British Mid-D Rising: Freya Anderson and Duncan Scott Take Out 200 Free Records


The British Records in both the men’s and women’s 200 meter freestyles were both broken on Sunday in the final day of the 2020 International Swimming League grand final.

First, in the 200 free, Anderson swam a 1:51.87 to finish 2nd behind the Asian Record set by Siobhan Haughey (1:51.87). That broke her own British Record of 1:52.60 that she set earlier this season.

In total, throughout the 2020 ISL season, she has dropped her British Record of 1:52.77 from the 2019 European Championships by 9-tenths of a second.

Anderson Record Pre-Season Most Recent British Record
New British Record
50m 27.02 27.05 26.77
100m 29.24 (56.26) 28.97 (56.02) 28.48 (55.25)
150m 29.20 28.47 28.60
200m 27.31 (56.51) 28.11 (56.58) 28.02 (56.62)
Total Time 1:52.77 1:52.60 1:51.87

She had to go out faster than normal to have a chance of picking off Haughey, who has been among the standouts of the league all season, and she did that. She held on well – basically a flat split with her previous best time – and learned a lot about the endurance she has that should allow her to be freer on the front half as we head toward Tokyo.

Right after her swim, London Roar teammate Duncan Scott broke a British Record of his own in the men’s 200 free, taking the win in 1:40.25. That swim out-paced Townley Haas, who finished 2nd in a new American Record, and both swims were well ahead of Danas Rapsys, one of the best in the regular season but who got quiet in the finals.

Moving in lockstep toward Tokyo with Anderson, Scott’s pre-season best time, the old British and Scottish Records, was a 1:40.92 from last December’s European Championships, and then he set that record again during the ISL season in 1:40.76 during the semifinals.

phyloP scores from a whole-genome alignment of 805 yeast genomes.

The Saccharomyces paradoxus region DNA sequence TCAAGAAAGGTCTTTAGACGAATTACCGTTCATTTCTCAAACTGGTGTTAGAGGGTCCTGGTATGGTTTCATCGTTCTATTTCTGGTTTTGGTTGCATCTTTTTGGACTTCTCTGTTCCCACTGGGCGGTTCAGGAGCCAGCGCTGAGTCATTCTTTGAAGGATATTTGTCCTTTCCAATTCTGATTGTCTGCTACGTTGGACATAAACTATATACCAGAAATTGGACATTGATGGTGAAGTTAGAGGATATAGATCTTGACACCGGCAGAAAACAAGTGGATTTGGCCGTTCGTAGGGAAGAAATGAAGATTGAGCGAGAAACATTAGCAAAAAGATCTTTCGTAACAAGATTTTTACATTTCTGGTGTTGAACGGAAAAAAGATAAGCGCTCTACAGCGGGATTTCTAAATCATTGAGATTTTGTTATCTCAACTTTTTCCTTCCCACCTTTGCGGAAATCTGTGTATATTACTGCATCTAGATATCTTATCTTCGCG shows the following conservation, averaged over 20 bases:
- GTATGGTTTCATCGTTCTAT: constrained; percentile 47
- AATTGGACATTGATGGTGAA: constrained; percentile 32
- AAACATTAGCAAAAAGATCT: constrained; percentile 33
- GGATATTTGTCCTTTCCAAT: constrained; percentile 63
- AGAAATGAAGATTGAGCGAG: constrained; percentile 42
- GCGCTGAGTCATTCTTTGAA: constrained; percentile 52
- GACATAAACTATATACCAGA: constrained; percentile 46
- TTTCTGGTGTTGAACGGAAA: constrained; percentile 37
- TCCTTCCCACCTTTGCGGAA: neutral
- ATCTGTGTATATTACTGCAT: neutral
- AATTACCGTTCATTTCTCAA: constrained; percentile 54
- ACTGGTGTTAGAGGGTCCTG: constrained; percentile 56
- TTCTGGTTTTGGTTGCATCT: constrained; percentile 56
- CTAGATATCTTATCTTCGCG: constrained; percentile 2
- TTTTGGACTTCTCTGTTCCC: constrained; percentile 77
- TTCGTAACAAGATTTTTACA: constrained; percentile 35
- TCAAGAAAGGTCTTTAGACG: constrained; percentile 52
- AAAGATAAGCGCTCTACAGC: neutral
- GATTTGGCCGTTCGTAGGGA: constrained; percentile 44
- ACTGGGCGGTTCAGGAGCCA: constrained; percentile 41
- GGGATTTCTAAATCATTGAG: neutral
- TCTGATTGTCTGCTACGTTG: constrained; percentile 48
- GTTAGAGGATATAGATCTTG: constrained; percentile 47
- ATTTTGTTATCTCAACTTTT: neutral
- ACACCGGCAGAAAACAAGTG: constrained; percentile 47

Scott Record Pre-Season Most Recent British Record
New British Record
50m 23.69 23.83 23.51
100m 25.51 (49.20) 25.48 (49.31) 25.20 (48.71)
150m 25.76 25.73 25.65
200m 25.96 (51.72) 25.72 (51.45) 25.89 (51.54)
Total Time 1:40.92 1:40.76 1:40.25

The splits here tell an almost equal story as Anderson’s: he was more aggressive on the front-half than normal, held on to the back half, and came away with a new British Record. That’s not how he normally races – he was about mid-pack last year at the World Championships when he took bronze in the 200 free, for example.

Scott’s swim is the 5th-best performance in history, and he now has the #5 and #6 times ever. He’s the fastest man in the 200 free in short course meters over the last 5 years by more than half-a-second. The World Record sits at a 1:39.37 belonging to Paul Bieredmann.

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About Braden Keith

Braden Keith

Braden Keith is the Editor-in-Chief and a co-founder of He first got his feet wet by building The Swimmers' Circle beginning in January 2010, and now comes to SwimSwam to use that experience and help build a new leader in the sport of swimming. Aside from his life on the InterWet, …

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